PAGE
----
The final showdown in Football Federation Australia's congress war has been set down for October 2, when a raft of governance reforms endorsed by FIFA - but opposed by Sport Australia - will be put to a vote.
An extraordinary general meeting of FFA was called for on Friday, giving the 10 voting members of the national governing body just under a month to prepare for the all-important ballot.
If the mooted reforms are passed, it will effectively spell the end of Steven Lowy's reign as chairman and pave the way for a new-look board to be elected.
If they're blocked, FIFA is expected to either sack the FFA board and replace them with a normalisation committee, or opt for the "nuclear option" of suspending the country's membership - which could have disastrous outcomes for the Socceroos and Matildas.
Either way, the face of football in Australia will change dramatically.
Pro-reformists had spent weeks wrangling over fine print as they sought to digest the recommendations of the FIFA-backed congress review working group (CRWG) and turn them into resolutions to be put up at the EGM to change the FFA constitution.
That arduous task was finally completed on Friday afternoon - just in time, too, given FIFA had stipulated the EGM had to be called by September 7.
Eight votes out of 10 are needed to enact the reforms, which aim to expand the FFA congress and set the A-League on a path to independence.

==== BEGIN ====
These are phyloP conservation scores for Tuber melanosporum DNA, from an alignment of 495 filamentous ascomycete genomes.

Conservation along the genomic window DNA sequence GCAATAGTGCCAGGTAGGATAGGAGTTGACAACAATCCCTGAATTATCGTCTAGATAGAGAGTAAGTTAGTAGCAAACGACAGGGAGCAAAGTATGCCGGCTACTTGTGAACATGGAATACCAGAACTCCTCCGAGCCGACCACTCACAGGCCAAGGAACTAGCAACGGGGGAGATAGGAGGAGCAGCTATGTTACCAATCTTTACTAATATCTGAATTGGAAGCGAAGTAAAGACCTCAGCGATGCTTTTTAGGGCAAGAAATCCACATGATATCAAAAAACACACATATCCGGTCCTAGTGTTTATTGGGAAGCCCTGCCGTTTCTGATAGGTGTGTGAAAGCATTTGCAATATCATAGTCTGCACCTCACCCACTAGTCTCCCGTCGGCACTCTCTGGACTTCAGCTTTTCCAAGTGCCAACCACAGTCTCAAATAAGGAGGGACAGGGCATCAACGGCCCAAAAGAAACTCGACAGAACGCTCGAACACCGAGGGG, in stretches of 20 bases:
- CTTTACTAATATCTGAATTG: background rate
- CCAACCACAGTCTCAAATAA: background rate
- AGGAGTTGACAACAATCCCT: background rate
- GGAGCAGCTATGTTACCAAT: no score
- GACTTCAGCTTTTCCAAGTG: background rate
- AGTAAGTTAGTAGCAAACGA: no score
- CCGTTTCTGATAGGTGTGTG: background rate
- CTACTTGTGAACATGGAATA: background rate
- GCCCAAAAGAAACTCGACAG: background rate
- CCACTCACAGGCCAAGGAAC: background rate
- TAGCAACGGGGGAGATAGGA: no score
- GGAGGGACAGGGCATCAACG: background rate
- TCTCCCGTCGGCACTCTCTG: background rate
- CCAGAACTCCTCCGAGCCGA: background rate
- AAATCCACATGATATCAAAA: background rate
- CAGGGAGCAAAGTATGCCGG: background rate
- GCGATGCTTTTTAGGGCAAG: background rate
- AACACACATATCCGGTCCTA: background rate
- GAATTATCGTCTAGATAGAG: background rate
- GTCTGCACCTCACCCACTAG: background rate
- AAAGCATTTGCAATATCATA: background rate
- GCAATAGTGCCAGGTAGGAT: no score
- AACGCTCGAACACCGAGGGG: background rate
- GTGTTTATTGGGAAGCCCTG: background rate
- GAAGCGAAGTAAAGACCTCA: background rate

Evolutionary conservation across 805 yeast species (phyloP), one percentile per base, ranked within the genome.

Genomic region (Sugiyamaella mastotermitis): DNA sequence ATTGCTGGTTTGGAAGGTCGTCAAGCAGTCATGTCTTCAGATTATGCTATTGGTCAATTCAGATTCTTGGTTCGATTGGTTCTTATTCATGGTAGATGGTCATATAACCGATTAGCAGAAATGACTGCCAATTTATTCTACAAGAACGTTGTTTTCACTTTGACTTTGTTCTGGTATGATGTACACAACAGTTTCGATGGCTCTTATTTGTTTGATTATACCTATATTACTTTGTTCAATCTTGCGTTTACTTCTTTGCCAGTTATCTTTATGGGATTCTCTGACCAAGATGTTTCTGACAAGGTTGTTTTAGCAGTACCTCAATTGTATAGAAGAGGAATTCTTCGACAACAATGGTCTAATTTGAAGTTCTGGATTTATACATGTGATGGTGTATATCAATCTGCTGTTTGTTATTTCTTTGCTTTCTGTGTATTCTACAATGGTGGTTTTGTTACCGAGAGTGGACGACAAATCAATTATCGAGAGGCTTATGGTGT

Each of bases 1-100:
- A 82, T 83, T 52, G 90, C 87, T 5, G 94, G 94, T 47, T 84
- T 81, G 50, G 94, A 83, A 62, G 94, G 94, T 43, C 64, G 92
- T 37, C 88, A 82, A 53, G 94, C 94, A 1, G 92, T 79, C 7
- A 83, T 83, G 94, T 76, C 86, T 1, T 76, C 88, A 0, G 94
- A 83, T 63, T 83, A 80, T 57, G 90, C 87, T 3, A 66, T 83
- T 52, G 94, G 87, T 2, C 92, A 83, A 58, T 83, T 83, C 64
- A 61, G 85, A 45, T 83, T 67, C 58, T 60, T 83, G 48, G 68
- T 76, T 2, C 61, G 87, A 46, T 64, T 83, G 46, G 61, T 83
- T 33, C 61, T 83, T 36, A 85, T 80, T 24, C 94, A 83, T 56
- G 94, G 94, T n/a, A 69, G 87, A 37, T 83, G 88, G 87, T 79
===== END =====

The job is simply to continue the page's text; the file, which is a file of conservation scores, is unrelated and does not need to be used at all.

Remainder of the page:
However, four state federations - northern NSW, Tasmania, the ACT and Northern Territory - are still believed to be opposed to the some of the CRWG's key findings and can block the vote if they continue stick firm.
Their views are aligned with Lowy and the FFA board, while they've also gained support from Sport Australia CEO Kate Palmer.
It emerged on Friday that Palmer had written a letter to the FFA membership declaring it would be a "concern" to Sport Australia if all of the CRWG's recommendations were passed, saying some of them did not meet their own governance principles.
Sport Australia, a federal government agency, was immediately warned they were at risk of breaching FIFA's strict rules around government intervention in football.
A spokesperson for Sport Australia later said it "does not want to see any changes made that would weaken the governance of such an important sport to the Australian community."
A FIFA spokesperson told AAP: "FIFA is closely monitoring the ongoing process. We have no further comment at this stage."
Australian Associated Press